At this point, all that’s left for Bulls is Derrick Rose’s return

Derrick Rose sure picked a good time to talk to the Chicago media about his medical/playing status. Bears free agency buzz has taken center stage, relegating Rose’s return to the backburner. Still, a Rose update shouldn’t be treated as such.

I know some people are sick of Rose Watch, but I can’t understand why. Rose’s return to the line-up is the one thing Bulls fans have left to watch in this season. After 63 games (with No. 64 slated for tonight at Sacramento) we know who the Bulls are and what they can (and cannot) do. All that’s left is to see what happens when Rose returns, and not just to see what Rose can do on a repaired ligament.

You want to see how productive a Rose-Belinelli tandem can be in the backcourt. While he lacks Kyle Korver’s 3-point marksmanship, Belinelli has played to my expectations and to what his averages have been the last few years.

Belinelli’s field goal percentage is down 1.1 percentage points from last year and 3.1 percentage points from the 43.7 percent mark he posted in his most productive year in 2010-11, the Bulls (and their fans) can take solace in Belinelli’s improvement at the free-throw line. Belinelli is shooting a career-best 84.2 percent from the charity stripe, an increase of 5.9 percentage points from last year and 4.2 percentage point increase compared to his previous three years.

You want to see if Joakim Noah can maintain his pace with Rose on the floor with him, right? Don’t you want to see whether or not Noah’s increased scoring production is a result of shots being available because Rose isn’t there to shoot or because everyone else is shooting at such a low clip, which is allowing for more offensive rebounds and second-chance opportunities. Noah’s shots per game and offensive rebound percentage has picked up this year. Though, I can’t explain the career-high 4.1 assists per game, considering this team’s shooting struggles.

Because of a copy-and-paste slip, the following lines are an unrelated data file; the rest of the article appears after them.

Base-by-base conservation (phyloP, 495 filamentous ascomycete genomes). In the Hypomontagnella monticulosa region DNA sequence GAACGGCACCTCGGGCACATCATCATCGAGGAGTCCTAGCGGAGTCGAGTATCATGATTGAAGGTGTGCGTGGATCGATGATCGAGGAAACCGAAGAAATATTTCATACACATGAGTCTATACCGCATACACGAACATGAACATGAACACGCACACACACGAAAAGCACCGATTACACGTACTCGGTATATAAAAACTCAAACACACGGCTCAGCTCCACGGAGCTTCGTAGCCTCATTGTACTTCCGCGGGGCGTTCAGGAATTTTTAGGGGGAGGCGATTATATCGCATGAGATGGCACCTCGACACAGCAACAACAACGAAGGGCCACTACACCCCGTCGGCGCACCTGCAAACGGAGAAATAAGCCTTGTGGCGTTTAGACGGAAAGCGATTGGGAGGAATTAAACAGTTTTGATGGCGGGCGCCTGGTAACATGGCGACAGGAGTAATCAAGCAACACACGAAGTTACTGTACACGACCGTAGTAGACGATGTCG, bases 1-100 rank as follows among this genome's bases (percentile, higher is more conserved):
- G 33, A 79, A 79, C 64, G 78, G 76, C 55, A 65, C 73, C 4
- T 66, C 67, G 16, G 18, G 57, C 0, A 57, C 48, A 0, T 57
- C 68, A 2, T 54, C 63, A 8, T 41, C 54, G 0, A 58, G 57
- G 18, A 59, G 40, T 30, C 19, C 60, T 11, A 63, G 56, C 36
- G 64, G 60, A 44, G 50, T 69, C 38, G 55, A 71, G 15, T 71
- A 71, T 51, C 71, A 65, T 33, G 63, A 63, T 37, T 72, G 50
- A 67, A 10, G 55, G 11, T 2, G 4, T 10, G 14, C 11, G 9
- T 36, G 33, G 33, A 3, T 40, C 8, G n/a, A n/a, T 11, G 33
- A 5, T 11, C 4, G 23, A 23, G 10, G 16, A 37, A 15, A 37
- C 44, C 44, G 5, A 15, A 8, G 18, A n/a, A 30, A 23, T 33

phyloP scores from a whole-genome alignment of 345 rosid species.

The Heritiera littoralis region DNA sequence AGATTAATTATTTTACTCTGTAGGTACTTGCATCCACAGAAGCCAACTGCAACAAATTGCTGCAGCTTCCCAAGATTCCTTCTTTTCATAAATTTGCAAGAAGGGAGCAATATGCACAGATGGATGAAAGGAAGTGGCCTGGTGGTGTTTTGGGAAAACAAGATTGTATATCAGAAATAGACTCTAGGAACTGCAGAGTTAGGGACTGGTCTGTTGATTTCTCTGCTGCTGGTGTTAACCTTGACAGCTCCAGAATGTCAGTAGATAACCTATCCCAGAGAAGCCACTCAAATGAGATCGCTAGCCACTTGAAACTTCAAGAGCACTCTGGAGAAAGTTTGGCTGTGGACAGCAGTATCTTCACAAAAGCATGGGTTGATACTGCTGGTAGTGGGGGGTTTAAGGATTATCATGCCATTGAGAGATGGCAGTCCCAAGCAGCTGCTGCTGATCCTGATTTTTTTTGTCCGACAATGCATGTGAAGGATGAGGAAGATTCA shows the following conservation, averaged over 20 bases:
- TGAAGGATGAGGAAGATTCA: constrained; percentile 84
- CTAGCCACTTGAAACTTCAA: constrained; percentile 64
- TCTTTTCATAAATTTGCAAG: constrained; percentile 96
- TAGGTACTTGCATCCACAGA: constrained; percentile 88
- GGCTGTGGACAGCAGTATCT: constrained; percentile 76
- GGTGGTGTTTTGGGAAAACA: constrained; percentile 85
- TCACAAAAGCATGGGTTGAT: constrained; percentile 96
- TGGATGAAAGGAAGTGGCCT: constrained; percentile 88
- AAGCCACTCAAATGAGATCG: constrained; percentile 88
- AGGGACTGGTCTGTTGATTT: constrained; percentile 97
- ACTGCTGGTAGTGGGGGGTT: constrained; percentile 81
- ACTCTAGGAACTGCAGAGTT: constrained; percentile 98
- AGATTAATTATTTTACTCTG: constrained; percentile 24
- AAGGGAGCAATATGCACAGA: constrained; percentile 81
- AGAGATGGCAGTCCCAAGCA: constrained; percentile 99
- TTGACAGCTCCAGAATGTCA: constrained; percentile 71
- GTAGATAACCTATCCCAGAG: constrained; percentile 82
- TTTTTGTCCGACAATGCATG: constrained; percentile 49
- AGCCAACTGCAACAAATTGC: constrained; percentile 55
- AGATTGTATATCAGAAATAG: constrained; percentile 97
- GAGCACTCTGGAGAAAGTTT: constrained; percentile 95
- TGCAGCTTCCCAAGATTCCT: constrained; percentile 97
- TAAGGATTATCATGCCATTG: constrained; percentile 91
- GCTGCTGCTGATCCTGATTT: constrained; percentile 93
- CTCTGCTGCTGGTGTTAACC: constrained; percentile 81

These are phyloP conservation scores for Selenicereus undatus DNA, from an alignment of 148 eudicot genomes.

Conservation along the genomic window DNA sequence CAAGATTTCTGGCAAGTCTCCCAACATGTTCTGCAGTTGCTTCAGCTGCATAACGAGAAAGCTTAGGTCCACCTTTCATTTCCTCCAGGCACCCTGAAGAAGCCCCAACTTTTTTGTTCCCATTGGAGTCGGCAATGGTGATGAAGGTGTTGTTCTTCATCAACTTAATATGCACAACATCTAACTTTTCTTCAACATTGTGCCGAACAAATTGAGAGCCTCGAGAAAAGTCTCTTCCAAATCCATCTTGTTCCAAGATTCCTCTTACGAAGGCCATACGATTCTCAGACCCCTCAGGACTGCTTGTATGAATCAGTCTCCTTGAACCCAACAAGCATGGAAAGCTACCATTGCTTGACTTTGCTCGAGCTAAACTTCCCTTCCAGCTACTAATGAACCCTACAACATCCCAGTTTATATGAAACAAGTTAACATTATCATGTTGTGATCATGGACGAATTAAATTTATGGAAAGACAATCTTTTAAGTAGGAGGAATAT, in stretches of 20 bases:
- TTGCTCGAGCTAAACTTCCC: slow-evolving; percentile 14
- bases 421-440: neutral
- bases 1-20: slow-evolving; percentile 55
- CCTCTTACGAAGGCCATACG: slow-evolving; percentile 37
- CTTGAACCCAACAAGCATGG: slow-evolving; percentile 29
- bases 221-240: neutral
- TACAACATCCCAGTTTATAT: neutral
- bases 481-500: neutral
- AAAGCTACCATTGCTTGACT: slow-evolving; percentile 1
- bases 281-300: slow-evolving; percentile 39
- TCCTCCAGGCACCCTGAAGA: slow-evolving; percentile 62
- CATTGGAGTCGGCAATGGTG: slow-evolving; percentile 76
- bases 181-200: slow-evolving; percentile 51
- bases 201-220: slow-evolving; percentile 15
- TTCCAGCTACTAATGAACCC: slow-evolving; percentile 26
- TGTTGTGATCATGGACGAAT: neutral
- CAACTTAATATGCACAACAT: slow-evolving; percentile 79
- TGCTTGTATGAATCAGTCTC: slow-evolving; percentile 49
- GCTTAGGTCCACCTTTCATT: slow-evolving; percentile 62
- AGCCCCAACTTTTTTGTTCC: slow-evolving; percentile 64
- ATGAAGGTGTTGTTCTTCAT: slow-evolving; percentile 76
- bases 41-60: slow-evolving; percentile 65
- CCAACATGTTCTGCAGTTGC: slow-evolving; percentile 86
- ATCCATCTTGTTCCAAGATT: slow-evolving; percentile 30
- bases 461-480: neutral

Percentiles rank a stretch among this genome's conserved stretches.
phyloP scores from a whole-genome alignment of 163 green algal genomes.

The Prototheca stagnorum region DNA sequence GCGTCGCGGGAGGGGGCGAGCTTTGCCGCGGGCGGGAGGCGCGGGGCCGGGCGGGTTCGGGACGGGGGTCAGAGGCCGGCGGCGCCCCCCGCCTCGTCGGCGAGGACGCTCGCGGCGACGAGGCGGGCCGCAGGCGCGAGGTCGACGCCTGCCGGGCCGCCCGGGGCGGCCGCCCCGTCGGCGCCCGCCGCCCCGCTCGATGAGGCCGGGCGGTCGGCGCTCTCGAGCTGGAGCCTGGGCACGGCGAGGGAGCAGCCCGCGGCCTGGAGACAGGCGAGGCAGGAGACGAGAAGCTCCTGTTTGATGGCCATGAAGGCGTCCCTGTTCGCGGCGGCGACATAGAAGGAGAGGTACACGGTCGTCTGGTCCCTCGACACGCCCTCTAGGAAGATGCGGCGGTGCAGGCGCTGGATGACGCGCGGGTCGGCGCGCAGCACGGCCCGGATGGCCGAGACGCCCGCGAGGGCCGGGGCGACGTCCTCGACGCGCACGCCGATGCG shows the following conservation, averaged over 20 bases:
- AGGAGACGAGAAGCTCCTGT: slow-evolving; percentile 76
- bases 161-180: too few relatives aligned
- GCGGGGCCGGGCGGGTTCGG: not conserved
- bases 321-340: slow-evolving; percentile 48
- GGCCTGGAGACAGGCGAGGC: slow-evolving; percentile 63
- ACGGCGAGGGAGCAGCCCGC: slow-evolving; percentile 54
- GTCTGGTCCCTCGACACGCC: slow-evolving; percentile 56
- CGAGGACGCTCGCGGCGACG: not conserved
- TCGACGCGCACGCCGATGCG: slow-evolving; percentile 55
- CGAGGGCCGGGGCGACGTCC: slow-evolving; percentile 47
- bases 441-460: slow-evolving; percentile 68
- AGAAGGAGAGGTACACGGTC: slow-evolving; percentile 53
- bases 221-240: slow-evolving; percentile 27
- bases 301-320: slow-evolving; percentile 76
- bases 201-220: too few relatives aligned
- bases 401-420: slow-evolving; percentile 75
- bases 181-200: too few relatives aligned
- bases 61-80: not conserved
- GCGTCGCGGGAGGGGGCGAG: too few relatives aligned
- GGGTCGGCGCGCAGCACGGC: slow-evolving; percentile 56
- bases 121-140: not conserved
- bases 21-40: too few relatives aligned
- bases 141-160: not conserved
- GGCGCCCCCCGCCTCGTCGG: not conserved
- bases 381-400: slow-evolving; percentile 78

I can’t help but wonder if Rose’s presence on the floor open space for more Belinelli shooting room. Belinelli’s shots per game is down to 8.3 after being at 10.4 in 2011-12. His career average is around 7.7 and his last three years is hovering in the 8s, so what you see is what you get from Belinelli.

You want to see if the bench would see a boost with Kirk Hinrich/Nate Robinson/Jimmy Butler anchoring the second unit. I’d be interested to see Robinson put in an environment where he plays at a position more fitting of his skills and tendencies (read: shooting guard) with Hinrich facilitating the second-string offense.

Also would be interesting to see if head coach Tom Thibodeau would play Rose and Robinson — the only two guys on the roster who can create their own shot — at the same time down the stretch.

While the headline clearly states all that’s left is Rose’s return, a simple moment of analysis allows you to realize that there are subplots lingering beneath the story. Hence, the story of Rose’s return is The Story until further notice.